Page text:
- Addressing this issue, would also make it much more feasible to support resetting the Nasal interpreter and reload scripts, because previously running code could be safely shut down.
- more complex scripts (bombable, local weather, aircraft like the concorde) usually end up implementing their own "scheduler" on top of settimer() - this should be recognized, and a generic schedule facility provided that addresses the shortcomings and challenges presented here
- The new maketimer() API could be extended accordingly
- Introduce an additional, dedicated "nasal-events" subsystem, that handles just Nasal events - so that the system monitor output is meaningful
- Store meta information for each registered timer (namespace/module, file name, line number)
- extend the new maketimer() API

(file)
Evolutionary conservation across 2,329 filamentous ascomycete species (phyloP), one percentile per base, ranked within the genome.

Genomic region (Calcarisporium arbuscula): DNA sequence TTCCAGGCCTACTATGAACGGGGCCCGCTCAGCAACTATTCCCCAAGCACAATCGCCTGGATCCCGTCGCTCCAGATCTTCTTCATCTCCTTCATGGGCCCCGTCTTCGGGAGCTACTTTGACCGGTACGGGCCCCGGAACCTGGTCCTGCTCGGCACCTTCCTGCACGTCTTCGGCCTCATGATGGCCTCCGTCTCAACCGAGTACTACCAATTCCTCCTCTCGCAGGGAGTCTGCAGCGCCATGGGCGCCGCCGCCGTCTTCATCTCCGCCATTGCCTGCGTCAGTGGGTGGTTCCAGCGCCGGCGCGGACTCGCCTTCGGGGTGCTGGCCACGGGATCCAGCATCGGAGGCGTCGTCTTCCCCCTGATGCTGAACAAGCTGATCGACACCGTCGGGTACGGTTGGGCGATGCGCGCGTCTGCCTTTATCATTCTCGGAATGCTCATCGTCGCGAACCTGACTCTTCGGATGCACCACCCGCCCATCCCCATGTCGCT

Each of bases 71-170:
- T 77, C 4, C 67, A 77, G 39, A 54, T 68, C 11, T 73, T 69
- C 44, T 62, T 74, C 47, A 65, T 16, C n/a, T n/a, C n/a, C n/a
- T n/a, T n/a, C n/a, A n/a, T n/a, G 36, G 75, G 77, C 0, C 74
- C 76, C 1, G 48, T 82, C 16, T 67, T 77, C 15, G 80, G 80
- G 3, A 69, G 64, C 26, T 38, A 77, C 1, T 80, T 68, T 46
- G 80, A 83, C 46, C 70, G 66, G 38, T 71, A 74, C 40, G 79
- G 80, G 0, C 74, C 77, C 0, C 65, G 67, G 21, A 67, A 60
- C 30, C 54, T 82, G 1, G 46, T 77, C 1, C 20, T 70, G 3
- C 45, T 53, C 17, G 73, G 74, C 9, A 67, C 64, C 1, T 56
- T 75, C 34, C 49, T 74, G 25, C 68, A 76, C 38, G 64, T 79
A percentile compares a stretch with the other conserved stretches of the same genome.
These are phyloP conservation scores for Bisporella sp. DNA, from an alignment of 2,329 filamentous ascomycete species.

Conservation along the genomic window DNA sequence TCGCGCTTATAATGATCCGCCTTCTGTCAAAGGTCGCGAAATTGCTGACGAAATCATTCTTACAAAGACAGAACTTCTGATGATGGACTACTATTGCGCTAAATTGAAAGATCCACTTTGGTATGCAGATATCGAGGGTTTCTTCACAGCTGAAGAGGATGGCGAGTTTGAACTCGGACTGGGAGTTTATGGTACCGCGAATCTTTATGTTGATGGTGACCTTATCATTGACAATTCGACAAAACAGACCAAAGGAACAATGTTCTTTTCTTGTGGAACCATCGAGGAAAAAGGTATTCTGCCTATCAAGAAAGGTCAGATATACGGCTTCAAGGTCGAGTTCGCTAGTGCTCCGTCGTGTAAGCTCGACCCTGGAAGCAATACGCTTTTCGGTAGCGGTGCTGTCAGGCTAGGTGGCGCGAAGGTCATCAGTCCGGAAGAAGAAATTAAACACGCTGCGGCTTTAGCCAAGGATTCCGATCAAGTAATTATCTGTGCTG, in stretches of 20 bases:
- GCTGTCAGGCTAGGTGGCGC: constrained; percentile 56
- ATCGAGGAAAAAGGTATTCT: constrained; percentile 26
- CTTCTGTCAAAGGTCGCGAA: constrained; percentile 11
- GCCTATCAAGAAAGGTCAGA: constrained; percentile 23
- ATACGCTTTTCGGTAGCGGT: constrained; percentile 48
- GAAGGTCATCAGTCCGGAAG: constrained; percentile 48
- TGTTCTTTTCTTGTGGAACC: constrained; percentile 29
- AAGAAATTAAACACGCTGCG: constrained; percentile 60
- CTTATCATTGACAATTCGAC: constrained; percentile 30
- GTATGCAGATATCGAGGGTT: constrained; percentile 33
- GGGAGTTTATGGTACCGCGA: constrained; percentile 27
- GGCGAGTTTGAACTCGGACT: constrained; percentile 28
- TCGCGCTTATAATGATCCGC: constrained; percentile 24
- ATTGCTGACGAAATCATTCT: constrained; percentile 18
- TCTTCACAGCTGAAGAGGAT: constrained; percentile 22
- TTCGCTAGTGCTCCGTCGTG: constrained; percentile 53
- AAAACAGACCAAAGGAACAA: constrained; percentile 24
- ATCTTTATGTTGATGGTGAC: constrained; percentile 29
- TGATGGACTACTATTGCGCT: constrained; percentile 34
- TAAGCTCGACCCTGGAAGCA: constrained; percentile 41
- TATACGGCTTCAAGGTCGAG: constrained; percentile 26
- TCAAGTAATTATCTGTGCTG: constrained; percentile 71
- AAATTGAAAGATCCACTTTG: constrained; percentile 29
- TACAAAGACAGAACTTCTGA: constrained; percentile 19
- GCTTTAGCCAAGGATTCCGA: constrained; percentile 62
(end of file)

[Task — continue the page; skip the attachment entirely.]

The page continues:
- support singleton timers that may only be invoked once
- register callbacks for timer instantiation/cleanup (ctor/dtor)
- provide an option to automatically stop timers based on listeners (i.e. /sim/reset)
- register different types of timers for various scopes (aircraft-session, gui-timer etc)
|I noticed an ugly issue with many of our Nasal modules. Not sure if that's a result of changed behaviour years ago, or it's just a common copy & paste issue that just wasn't noticed so far.
Problem is, lot's of Nasal modules listen to the property /sim/signals/fdm-initialized to trigger some initialization code. It's fine to do so. However, modules need to be aware that this signal triggers on _every_ simulator reset. So, the connected code executes every time you hit Shift-ESC, use the "Relocate-in-air" or "Relocate-on-ground" dialogs.We had plenty of places were init code connected to "/sim/signals/fdm-initialized" installed a fresh set of listeners or started another timer-driven update loop. This results in performance degrading with every sim reset.